2) I call someone a boppityboopface, which is my code word for the N-bomb.

Re: Free time as a first year grad student?

Posted: Thu Feb 25, 2010 11:42 pm
by twistor
The 'N-bomb' is my code word for the N-word.

Re: Free time as a first year grad student?

Posted: Fri Feb 26, 2010 12:01 am
by kroner
Children waging nuclear war offends me the most.

Re: Free time as a first year grad student?

Posted: Fri Feb 26, 2010 12:05 am
by notnaps
I love the forum's eminent demise into insanity and flame wars as the admissions season wears on :twisted: !

How does a thread as innocent as this end up as a complete clusterfuck? I understand nemo's thread doing that, but c'mon!

Re: Free time as a first year grad student?

Posted: Fri Feb 26, 2010 12:20 am
by Ryalnos
One could say it's tragic that males have been historically pressured to 'act tough like a man'. How dare you make light of this with your callous reference to 'separating the men from the boys', YellowXDart!

While I respect that thoughtless/careless use of language may affect how we think about and understand the sexes/genders, proper judgment should be used in calling people out on it. Few people like grammar nazi type, after all.

To clarify my previous comment:

http://xkcd.com/470/

Re: Free time as a first year grad student?

Posted: Fri Feb 26, 2010 4:58 am
by zxcv
Old timers here will probably appreciate my choice not to engage in the off-topic discussion ;). For what it's worth, there has been far more offensive stuff said about women on these forums in the past.

I'll also add to my dissent about time commitments and grad school. Grad school is not necessarily that much work particularly if you're a theorist.

If you don't find time to play club basketball now, when will you? If you're still pretending you'll end up as an academic, will you have time when you're a post-doc or a professor? It doesn't get easier to find time, and life is too short not to enjoy it.

The hard part of grad school is psychological, not physical. It's about figuring out how to navigate systems where nobody (not even your adviser) is going to tell you what to do. So make sure you're not going to entirely isolate yourself, but if committing 10 or even 20 hours a week to a sport is what it takes to get you energized and motivated, then I say go for it.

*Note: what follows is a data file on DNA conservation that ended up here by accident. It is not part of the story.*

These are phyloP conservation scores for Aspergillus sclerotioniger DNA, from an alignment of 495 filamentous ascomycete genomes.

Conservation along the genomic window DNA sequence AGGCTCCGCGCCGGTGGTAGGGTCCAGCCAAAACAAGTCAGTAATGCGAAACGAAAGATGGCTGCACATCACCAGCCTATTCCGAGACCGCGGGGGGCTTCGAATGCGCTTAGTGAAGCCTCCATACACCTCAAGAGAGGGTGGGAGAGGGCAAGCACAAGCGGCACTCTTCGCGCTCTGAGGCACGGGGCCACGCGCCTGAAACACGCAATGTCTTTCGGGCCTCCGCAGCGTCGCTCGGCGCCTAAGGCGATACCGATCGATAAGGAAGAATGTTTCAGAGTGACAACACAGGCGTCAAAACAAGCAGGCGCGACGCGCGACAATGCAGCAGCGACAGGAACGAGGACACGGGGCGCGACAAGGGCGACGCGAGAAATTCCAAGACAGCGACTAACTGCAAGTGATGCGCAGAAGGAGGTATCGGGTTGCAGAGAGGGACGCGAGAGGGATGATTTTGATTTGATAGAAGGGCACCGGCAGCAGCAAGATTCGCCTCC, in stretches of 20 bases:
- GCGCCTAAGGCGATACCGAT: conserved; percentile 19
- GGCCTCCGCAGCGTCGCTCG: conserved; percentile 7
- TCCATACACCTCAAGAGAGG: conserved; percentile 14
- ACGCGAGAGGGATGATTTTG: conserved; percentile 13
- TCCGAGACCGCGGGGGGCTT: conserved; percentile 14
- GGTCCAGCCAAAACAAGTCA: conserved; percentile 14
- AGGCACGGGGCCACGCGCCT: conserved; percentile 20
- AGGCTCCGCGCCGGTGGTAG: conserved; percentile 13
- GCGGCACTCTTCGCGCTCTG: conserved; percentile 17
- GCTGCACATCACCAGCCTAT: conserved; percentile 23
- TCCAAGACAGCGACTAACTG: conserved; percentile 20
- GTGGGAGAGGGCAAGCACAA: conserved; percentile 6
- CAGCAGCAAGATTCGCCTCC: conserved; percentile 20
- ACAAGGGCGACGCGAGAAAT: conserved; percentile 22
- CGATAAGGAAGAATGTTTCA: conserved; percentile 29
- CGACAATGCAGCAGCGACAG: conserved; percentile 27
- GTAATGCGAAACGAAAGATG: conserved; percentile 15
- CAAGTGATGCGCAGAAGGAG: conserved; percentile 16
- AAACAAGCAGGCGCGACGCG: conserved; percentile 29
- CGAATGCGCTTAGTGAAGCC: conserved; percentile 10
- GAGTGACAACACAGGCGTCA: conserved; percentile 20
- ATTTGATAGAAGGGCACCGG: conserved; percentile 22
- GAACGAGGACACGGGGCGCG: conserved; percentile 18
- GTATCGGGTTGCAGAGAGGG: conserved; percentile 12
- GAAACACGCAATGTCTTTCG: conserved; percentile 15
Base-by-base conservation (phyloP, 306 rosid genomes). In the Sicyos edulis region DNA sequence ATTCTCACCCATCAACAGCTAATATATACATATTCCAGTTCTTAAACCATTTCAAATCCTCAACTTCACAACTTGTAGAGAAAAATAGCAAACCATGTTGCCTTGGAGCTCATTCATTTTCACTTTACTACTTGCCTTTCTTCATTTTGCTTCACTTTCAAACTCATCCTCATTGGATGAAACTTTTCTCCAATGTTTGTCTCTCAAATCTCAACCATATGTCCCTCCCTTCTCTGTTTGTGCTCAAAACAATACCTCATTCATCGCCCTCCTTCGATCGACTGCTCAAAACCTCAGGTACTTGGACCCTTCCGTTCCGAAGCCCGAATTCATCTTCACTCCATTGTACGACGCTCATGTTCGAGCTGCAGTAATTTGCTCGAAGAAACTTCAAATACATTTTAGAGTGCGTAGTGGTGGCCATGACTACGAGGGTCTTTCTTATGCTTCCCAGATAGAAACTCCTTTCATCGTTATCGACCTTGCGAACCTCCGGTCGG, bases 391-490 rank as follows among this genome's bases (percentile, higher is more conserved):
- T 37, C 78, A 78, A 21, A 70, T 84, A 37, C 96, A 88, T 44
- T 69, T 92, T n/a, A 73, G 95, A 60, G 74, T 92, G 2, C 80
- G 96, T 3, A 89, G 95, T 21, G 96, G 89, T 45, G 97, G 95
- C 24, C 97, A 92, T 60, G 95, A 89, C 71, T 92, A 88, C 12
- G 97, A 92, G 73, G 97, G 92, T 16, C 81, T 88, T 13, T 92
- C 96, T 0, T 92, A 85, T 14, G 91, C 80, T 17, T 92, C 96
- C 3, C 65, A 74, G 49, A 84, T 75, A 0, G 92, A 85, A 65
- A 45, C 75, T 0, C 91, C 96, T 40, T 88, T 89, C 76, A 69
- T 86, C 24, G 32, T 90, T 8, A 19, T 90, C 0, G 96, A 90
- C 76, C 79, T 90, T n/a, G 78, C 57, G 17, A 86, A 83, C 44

edit note: fixed format glitches

Re: Free time as a first year grad student?

Posted: Thu Mar 04, 2010 1:53 am
by Helio
Other first year here.... so I am RA not a TA, so I cant speak for teaching, but researching is harder and more time consuming than teaching from what I see.

I know people who go rock climbing two-three times a week, I dunno how long but they do. And I have heard that your first year is supposed to be the year you have "fun." I doubt that 12+ hours a week are feasible esp with classes. I took 3 classes my first semester (the standard is 2, but US immigration requires me to take 3) and it drained me a lot and am taking another 3 now. I can barely keep up with the reading at the moment (that is mostly because i am behind due to the qual), but at the end of the day I just want to get home and pass out.

Just my 2 cents.

Re: Free time as a first year grad student?

Posted: Thu Mar 04, 2010 4:28 am
by nathan12343
I guess it depends on how hardcore your classes are. My classes tend to be relatively low-pressure and most people don't spend a huge amount of time on them (~10 hrs per week). Research tends to take up a huge chunck of my day, maybe 30-40 hrs per week. TAing is another 5 -10 hours per week depending on how much grading I have to do. Also, at least at my school, talks, seminars, and coffee discussions can easily eat up 5-7 hours per week. All in all, I'm busy, but I still have time, especially on the weekends. Once I'm done TAing things will be better. YMMV.

Re: Free time as a first year grad student?